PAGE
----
OSHA Safety Manuals | Cross Contamination
17638
post-template-default,single,single-post,postid-17638,single-format-standard,qode-quick-links-1.0,ajax_fade,page_not_loaded,,qode_grid_1300,hide_top_bar_on_mobile_header,qode-content-sidebar-responsive,columns-4,qode-theme-ver-11.1,qode-theme-bridge,wpb-js-composer js-comp-ver-5.4.2,vc_responsive
 
cross contamination

Cross Contamination

Cross Contamination

Cross contamination occurs when workers spread contaminants around the worksite and into their homes by soiled clothing, shoes, and skin contact. Contaminants can be transferred to the items workers touch, sit on or walk on. Using good personal hygiene at work by hand washing, showering, and changing dirty clothing and shoes can help prevent cross contamination.

Workers that handle chemicals and contaminants in the workplace are aware that the use of personal protective equipment (PPE) such as gloves, safety glasses, respirators, coveralls, and boots, can reduce or eliminate their exposures. PPE can act as a barrier against the contaminants and protect the worker. If, however, a worker does not properly wash, remove or decontaminate soiled PPE and skin after leaving the work area, they can spread the contaminants outside the industrial work zone, to themselves, their coworkers, and to their family, homes, and cars.

The spread of contaminants is hazardous when unprotected workers, coworkers or family members come into contact with dirty surfaces. Skin exposures occur if they touch a soiled surface, and accidental ingestion can occur if they eat or drink something that has been contaminated. The contaminants of concern include chemicals such as solvents, herbicides, and pesticides, and industrial materials such as lead, asbestos and fiberglass. Potentially infectious materials such as blood and other body fluids pose a bloodborne pathogen hazard. Field workers should be aware that they can contact and spread irritating plant oils from poison ivy and poison oak.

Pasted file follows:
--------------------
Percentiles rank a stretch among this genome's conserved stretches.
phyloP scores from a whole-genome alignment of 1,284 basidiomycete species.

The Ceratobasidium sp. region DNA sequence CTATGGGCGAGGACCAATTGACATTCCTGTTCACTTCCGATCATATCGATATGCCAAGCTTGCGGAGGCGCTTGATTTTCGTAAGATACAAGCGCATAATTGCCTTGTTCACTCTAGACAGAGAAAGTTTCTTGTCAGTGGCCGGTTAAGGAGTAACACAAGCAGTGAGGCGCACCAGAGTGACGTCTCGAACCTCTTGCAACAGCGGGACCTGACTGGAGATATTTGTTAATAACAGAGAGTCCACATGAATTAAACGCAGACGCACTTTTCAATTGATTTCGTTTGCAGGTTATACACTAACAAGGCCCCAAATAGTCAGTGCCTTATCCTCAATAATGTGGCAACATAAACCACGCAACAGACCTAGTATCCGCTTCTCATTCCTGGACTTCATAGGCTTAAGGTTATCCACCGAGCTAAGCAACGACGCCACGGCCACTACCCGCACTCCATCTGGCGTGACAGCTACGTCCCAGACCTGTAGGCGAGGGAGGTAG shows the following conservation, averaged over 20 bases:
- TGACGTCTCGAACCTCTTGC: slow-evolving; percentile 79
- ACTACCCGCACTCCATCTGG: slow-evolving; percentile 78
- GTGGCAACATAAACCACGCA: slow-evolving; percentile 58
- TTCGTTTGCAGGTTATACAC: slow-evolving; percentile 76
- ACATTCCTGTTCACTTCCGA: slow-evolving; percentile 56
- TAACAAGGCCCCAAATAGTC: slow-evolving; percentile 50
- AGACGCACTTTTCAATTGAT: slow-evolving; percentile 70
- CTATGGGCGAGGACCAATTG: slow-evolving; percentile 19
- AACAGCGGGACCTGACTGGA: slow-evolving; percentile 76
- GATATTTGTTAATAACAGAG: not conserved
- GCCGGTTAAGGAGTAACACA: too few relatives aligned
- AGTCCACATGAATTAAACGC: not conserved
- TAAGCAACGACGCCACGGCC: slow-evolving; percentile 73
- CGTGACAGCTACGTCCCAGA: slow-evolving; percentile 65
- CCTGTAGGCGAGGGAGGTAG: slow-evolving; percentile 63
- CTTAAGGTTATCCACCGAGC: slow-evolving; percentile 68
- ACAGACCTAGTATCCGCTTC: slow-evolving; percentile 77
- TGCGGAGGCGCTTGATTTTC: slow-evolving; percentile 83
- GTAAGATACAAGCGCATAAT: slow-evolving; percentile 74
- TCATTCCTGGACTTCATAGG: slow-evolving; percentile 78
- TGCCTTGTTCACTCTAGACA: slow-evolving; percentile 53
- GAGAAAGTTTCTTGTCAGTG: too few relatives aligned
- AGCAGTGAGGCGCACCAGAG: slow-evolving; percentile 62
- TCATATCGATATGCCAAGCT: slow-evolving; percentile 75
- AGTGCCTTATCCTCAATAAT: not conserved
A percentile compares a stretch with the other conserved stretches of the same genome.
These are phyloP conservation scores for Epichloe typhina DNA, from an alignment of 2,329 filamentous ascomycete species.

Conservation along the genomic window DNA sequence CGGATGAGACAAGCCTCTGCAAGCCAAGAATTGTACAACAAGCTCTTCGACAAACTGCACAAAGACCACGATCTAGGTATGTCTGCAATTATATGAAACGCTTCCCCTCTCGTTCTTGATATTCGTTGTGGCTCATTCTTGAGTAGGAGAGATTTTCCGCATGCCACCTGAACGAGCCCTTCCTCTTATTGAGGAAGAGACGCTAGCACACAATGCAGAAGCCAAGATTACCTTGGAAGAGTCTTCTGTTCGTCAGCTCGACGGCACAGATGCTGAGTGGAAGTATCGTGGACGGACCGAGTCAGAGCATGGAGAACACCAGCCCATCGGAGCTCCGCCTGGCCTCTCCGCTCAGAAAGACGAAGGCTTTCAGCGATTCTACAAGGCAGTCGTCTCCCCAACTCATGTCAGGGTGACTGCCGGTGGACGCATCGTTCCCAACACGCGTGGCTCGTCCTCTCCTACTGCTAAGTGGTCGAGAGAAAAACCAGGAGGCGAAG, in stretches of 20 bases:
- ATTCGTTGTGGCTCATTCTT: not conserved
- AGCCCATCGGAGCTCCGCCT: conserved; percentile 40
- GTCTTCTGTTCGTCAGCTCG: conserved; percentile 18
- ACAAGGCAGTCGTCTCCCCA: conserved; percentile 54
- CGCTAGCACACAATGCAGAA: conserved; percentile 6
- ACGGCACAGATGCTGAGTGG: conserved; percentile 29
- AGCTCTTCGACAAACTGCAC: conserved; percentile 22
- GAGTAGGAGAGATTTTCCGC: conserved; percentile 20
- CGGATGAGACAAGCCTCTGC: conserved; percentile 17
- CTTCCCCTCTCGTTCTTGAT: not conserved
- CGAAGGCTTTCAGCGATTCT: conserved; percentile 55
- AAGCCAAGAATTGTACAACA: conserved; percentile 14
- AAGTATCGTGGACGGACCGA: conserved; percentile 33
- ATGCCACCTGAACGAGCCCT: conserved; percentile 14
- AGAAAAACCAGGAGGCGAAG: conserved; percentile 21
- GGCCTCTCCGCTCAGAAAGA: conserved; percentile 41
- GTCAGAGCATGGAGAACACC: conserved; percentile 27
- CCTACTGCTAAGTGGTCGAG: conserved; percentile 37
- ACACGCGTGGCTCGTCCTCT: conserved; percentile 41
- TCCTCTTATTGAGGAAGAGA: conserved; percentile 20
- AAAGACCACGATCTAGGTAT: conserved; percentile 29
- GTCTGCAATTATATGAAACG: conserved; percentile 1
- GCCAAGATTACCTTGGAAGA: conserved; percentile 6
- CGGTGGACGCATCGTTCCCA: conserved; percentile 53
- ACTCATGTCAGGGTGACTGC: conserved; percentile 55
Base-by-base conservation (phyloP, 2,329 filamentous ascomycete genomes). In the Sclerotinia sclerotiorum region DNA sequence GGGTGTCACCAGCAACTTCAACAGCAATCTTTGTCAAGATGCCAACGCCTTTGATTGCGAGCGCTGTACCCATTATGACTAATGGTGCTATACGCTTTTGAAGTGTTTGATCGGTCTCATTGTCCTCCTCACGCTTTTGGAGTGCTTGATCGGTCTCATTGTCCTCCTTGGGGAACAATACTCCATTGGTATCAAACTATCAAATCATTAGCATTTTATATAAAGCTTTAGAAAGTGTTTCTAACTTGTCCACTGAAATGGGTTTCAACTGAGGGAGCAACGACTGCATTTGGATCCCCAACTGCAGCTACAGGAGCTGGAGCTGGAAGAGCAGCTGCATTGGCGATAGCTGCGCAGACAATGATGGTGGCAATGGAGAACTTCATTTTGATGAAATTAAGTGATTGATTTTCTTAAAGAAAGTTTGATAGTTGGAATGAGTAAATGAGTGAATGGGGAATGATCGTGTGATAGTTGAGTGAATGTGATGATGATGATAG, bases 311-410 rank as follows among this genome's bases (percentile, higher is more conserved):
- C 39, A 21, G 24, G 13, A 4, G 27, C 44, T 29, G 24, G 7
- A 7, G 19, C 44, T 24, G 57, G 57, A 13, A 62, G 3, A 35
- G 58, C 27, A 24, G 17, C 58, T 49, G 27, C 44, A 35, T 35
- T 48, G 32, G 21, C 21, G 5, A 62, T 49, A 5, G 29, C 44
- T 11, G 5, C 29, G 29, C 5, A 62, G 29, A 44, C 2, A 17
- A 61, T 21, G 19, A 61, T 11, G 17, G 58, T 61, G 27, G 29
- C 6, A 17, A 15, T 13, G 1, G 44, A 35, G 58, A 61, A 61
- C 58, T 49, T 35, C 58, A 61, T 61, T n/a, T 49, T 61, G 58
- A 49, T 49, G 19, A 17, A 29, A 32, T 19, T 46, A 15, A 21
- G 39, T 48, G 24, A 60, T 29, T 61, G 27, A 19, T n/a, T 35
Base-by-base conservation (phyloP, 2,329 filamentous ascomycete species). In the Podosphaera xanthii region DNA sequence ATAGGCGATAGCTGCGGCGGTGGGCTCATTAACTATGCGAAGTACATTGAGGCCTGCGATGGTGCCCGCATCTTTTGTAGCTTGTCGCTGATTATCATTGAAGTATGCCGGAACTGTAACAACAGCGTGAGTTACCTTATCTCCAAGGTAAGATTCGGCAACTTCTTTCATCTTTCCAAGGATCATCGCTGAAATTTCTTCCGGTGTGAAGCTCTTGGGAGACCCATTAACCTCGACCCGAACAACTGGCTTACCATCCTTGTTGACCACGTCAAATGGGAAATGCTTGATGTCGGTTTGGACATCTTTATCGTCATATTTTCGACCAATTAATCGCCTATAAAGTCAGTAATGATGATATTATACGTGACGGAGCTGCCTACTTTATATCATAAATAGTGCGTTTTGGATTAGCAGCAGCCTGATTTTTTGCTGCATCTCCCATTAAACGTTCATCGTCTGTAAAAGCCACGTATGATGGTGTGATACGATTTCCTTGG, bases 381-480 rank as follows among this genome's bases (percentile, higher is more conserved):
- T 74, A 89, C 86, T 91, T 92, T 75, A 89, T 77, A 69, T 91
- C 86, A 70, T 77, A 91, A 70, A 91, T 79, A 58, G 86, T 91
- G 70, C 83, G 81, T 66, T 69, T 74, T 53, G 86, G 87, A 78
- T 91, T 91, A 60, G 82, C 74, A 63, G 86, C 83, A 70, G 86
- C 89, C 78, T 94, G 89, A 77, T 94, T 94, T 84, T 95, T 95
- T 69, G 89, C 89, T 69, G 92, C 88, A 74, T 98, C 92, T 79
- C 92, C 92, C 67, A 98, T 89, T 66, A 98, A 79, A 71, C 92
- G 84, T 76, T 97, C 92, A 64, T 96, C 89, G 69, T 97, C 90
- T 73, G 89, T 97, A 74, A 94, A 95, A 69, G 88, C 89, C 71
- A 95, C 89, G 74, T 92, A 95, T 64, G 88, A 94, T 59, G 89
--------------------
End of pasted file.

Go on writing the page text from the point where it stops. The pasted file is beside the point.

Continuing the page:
When workers hug family members, prepare food, and touch the furniture, bedding, and carpet in the home, they could contaminate them if they have not washed their skin and removed or decontaminated soiled clothing and PPE. Workers can contaminate their coworkers and the worksite when they contact areas such as the break room, restroom, and office areas. Workers can also increase their own exposures if they eat, drink or smoke before washing their hands and removing or cleaning their PPE.

Cross contamination of the workplace can be prevented by removing or decontaminating PPE and washing hands before exiting the work zone. To prevent cross contamination at home, workers should wash their hands and faces at the end of a work shift and change into clean clothes and shoes. Workers can also take a shower and wash their hair before leaving work or as soon as they get home. Work clothes should be washed in hot water, separately from the family clothing, and given two rinse cycles.